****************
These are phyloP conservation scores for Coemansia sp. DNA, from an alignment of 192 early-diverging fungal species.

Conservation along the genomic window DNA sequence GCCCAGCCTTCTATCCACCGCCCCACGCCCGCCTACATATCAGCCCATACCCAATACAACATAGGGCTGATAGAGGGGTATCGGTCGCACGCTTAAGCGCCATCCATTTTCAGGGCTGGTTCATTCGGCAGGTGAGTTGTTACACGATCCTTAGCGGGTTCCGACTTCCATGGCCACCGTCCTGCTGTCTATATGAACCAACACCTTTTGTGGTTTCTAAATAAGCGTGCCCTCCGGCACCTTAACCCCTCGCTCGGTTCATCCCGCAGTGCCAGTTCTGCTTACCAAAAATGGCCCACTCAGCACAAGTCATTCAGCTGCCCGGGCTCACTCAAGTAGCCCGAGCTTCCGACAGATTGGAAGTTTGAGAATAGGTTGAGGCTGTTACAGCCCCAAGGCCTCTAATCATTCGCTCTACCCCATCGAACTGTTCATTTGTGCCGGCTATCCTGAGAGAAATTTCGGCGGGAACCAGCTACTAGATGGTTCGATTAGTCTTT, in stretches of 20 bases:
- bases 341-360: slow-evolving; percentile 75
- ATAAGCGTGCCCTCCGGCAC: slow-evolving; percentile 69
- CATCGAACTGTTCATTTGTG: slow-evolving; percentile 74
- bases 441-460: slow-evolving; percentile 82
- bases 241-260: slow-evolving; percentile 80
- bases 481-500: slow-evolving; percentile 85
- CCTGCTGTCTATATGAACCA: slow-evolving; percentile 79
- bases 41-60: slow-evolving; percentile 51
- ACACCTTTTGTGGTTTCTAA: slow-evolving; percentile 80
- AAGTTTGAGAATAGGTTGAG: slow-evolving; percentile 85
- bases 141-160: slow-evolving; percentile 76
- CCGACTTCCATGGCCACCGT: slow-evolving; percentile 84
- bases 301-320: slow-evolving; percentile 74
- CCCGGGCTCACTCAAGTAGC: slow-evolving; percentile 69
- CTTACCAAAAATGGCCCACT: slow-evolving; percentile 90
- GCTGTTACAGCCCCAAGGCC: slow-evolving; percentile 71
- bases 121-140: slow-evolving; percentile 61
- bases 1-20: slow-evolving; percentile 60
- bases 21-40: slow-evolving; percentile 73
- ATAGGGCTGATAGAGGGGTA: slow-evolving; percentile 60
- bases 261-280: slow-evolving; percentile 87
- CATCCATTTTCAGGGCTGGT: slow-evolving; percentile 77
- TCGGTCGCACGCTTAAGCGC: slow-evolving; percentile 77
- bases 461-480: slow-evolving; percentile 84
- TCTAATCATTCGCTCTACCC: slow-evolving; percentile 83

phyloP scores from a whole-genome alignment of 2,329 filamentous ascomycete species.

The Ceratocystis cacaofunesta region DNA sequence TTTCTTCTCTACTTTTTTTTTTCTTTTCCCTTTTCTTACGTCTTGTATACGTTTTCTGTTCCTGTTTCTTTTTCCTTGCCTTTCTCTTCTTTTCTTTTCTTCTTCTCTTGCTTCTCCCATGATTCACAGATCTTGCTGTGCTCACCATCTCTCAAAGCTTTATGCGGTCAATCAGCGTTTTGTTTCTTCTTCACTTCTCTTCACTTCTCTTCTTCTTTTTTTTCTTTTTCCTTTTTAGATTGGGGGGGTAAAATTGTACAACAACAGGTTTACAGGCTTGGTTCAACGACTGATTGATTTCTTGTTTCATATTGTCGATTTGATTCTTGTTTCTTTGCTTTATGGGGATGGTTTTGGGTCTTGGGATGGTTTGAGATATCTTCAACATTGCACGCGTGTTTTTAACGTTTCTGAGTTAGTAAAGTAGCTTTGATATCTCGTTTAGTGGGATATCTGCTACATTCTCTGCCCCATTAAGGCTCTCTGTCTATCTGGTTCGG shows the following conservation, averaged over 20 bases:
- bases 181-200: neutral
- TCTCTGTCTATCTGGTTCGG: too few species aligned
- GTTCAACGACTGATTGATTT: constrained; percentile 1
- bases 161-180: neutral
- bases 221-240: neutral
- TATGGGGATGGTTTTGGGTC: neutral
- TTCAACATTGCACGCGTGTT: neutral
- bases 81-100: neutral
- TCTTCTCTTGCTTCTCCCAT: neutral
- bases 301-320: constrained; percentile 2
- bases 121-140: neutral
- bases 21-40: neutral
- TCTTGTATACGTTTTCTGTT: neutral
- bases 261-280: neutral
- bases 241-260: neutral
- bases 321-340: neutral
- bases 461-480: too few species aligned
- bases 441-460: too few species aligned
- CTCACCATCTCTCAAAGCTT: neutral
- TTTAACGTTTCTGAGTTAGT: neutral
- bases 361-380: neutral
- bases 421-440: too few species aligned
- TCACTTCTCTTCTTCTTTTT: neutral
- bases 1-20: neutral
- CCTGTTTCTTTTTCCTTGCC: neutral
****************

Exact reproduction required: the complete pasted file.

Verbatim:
These are phyloP conservation scores for Coemansia sp. DNA, from an alignment of 192 early-diverging fungal species.

Conservation along the genomic window DNA sequence GCCCAGCCTTCTATCCACCGCCCCACGCCCGCCTACATATCAGCCCATACCCAATACAACATAGGGCTGATAGAGGGGTATCGGTCGCACGCTTAAGCGCCATCCATTTTCAGGGCTGGTTCATTCGGCAGGTGAGTTGTTACACGATCCTTAGCGGGTTCCGACTTCCATGGCCACCGTCCTGCTGTCTATATGAACCAACACCTTTTGTGGTTTCTAAATAAGCGTGCCCTCCGGCACCTTAACCCCTCGCTCGGTTCATCCCGCAGTGCCAGTTCTGCTTACCAAAAATGGCCCACTCAGCACAAGTCATTCAGCTGCCCGGGCTCACTCAAGTAGCCCGAGCTTCCGACAGATTGGAAGTTTGAGAATAGGTTGAGGCTGTTACAGCCCCAAGGCCTCTAATCATTCGCTCTACCCCATCGAACTGTTCATTTGTGCCGGCTATCCTGAGAGAAATTTCGGCGGGAACCAGCTACTAGATGGTTCGATTAGTCTTT, in stretches of 20 bases:
- bases 341-360: slow-evolving; percentile 75
- ATAAGCGTGCCCTCCGGCAC: slow-evolving; percentile 69
- CATCGAACTGTTCATTTGTG: slow-evolving; percentile 74
- bases 441-460: slow-evolving; percentile 82
- bases 241-260: slow-evolving; percentile 80
- bases 481-500: slow-evolving; percentile 85
- CCTGCTGTCTATATGAACCA: slow-evolving; percentile 79
- bases 41-60: slow-evolving; percentile 51
- ACACCTTTTGTGGTTTCTAA: slow-evolving; percentile 80
- AAGTTTGAGAATAGGTTGAG: slow-evolving; percentile 85
- bases 141-160: slow-evolving; percentile 76
- CCGACTTCCATGGCCACCGT: slow-evolving; percentile 84
- bases 301-320: slow-evolving; percentile 74
- CCCGGGCTCACTCAAGTAGC: slow-evolving; percentile 69
- CTTACCAAAAATGGCCCACT: slow-evolving; percentile 90
- GCTGTTACAGCCCCAAGGCC: slow-evolving; percentile 71
- bases 121-140: slow-evolving; percentile 61
- bases 1-20: slow-evolving; percentile 60
- bases 21-40: slow-evolving; percentile 73
- ATAGGGCTGATAGAGGGGTA: slow-evolving; percentile 60
- bases 261-280: slow-evolving; percentile 87
- CATCCATTTTCAGGGCTGGT: slow-evolving; percentile 77
- TCGGTCGCACGCTTAAGCGC: slow-evolving; percentile 77
- bases 461-480: slow-evolving; percentile 84
- TCTAATCATTCGCTCTACCC: slow-evolving; percentile 83

phyloP scores from a whole-genome alignment of 2,329 filamentous ascomycete species.

The Ceratocystis cacaofunesta region DNA sequence TTTCTTCTCTACTTTTTTTTTTCTTTTCCCTTTTCTTACGTCTTGTATACGTTTTCTGTTCCTGTTTCTTTTTCCTTGCCTTTCTCTTCTTTTCTTTTCTTCTTCTCTTGCTTCTCCCATGATTCACAGATCTTGCTGTGCTCACCATCTCTCAAAGCTTTATGCGGTCAATCAGCGTTTTGTTTCTTCTTCACTTCTCTTCACTTCTCTTCTTCTTTTTTTTCTTTTTCCTTTTTAGATTGGGGGGGTAAAATTGTACAACAACAGGTTTACAGGCTTGGTTCAACGACTGATTGATTTCTTGTTTCATATTGTCGATTTGATTCTTGTTTCTTTGCTTTATGGGGATGGTTTTGGGTCTTGGGATGGTTTGAGATATCTTCAACATTGCACGCGTGTTTTTAACGTTTCTGAGTTAGTAAAGTAGCTTTGATATCTCGTTTAGTGGGATATCTGCTACATTCTCTGCCCCATTAAGGCTCTCTGTCTATCTGGTTCGG shows the following conservation, averaged over 20 bases:
- bases 181-200: neutral
- TCTCTGTCTATCTGGTTCGG: too few species aligned
- GTTCAACGACTGATTGATTT: constrained; percentile 1
- bases 161-180: neutral
- bases 221-240: neutral
- TATGGGGATGGTTTTGGGTC: neutral
- TTCAACATTGCACGCGTGTT: neutral
- bases 81-100: neutral
- TCTTCTCTTGCTTCTCCCAT: neutral
- bases 301-320: constrained; percentile 2
- bases 121-140: neutral
- bases 21-40: neutral
- TCTTGTATACGTTTTCTGTT: neutral
- bases 261-280: neutral
- bases 241-260: neutral
- bases 321-340: neutral
- bases 461-480: too few species aligned
- bases 441-460: too few species aligned
- CTCACCATCTCTCAAAGCTT: neutral
- TTTAACGTTTCTGAGTTAGT: neutral
- bases 361-380: neutral
- bases 421-440: too few species aligned
- TCACTTCTCTTCTTCTTTTT: neutral
- bases 1-20: neutral
- CCTGTTTCTTTTTCCTTGCC: neutral